Fears raised over cloud privacy restrictions
Tuesday, May 15, 2012/
New proposed laws that restrict the shift of data overseas could reduce the benefits of moving to the cloud, an expert has warned, despite research showing local firms view IT cloud applications as a key cost-saving measure.
The prediction comes as Attorney-General Nicola Roxon prepares to introduce amendments to the Privacy Act 1988 in Parliament.
While the final proposals have not been made public, Roxon recently said that the amendments would involve “tightening the rules on sending personal information outside Australia”.
According to Matt Oostveen, research director at market intelligence firm IDC, the impact of tighter regulations on where data is kept could reduce the benefits of moving to the cloud.
“The way to look at it is that prices won’t go down. We already pay more from an international perspective,” Oostveen told The Australian Financial Review.
“So rather than driving the cost down by allowing Australian end users to participate in the global marketplace of services. . . it keeps pricing at a status quo by not opening up competition.”
Oostveen said Australia had a large and mature market, which meant overseas players would be forced to establish local data centres or work with partners like NextDC.
He also said small and innovative start-ups from overseas would probably avoid Australia because of the increased cost of doing business here.
“One of the biggest threats to the amount of investment we saw in local data centres was global cloud and data centre services.”
“If this legislation does indeed pass, it will alleviate the pressure. This gives local providers an incredible shot in the arm.”
According to a report by workplace provider Regus, which surveyed more than 400 business leaders across Australia, the use of IT cloud applications is seen as a key cost-saving measure.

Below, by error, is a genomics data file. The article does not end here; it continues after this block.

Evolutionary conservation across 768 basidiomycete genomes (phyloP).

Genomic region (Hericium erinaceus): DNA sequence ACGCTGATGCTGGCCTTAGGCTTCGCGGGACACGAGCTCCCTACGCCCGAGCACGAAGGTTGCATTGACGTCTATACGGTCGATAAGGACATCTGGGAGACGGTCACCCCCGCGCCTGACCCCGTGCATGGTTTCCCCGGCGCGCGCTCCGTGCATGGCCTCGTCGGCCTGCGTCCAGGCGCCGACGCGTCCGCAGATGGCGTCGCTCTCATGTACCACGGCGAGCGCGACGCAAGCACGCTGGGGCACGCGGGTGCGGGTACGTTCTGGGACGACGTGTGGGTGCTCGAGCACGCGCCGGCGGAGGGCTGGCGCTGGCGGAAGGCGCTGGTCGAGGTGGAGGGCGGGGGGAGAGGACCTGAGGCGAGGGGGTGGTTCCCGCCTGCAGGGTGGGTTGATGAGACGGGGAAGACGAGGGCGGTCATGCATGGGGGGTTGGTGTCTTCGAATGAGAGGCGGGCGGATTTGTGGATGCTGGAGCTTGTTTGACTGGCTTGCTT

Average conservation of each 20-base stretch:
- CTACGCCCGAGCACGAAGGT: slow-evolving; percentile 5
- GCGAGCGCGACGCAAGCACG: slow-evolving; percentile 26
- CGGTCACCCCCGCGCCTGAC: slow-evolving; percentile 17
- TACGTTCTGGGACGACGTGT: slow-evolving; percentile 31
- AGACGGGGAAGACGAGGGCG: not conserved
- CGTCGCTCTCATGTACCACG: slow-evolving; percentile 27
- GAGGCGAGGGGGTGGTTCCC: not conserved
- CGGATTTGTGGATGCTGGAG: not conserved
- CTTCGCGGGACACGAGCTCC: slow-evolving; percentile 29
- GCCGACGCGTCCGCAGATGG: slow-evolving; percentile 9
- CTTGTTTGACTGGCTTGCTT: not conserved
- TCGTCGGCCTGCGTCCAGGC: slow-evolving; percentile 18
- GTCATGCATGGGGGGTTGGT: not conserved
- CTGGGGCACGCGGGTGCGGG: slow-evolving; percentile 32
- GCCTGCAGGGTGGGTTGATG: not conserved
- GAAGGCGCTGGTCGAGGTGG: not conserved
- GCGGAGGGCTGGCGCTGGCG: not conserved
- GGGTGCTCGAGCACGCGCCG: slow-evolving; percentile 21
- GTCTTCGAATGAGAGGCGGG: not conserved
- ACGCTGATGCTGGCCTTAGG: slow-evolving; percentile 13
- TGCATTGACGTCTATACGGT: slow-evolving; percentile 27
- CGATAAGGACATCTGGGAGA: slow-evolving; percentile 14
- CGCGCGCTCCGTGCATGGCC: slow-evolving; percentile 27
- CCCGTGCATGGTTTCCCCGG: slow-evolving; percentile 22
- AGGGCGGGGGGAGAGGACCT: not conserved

The survey reveals 43% of Australian firms identify the use of IT cloud applications as the best way to cut costs while still enabling growth.
Forty-three percent also identify pay-as-you-go business services as a measure to cost-effective growth, followed by a shorter supply chain (39%), and reducing fixed workspace (37%).
William Willems, Regus regional vice president for Australia, New Zealand and South East Asia, says companies are investigating smarter ways to build agility into their operations.
“Pay-as-you-go is top of mind in these circumstances, be it through using more cloud applications or moving to a flexible workplace model,” Willems says.
According to a survey conducted by Telsyte, more than half of Australian enterprises already use server virtualisation technology, and 35% are considering a private cloud.
The Regus research also reveals a geographic split in opinion, with companies in Sydney and Brisbane more interested in utilising the cloud than their counterparts in Melbourne and Perth.
As expected, ICT firms will lead the way, with 62% indicating the cloud is the best way to save on costs while growing, followed by those involved in the healthcare and finance industries.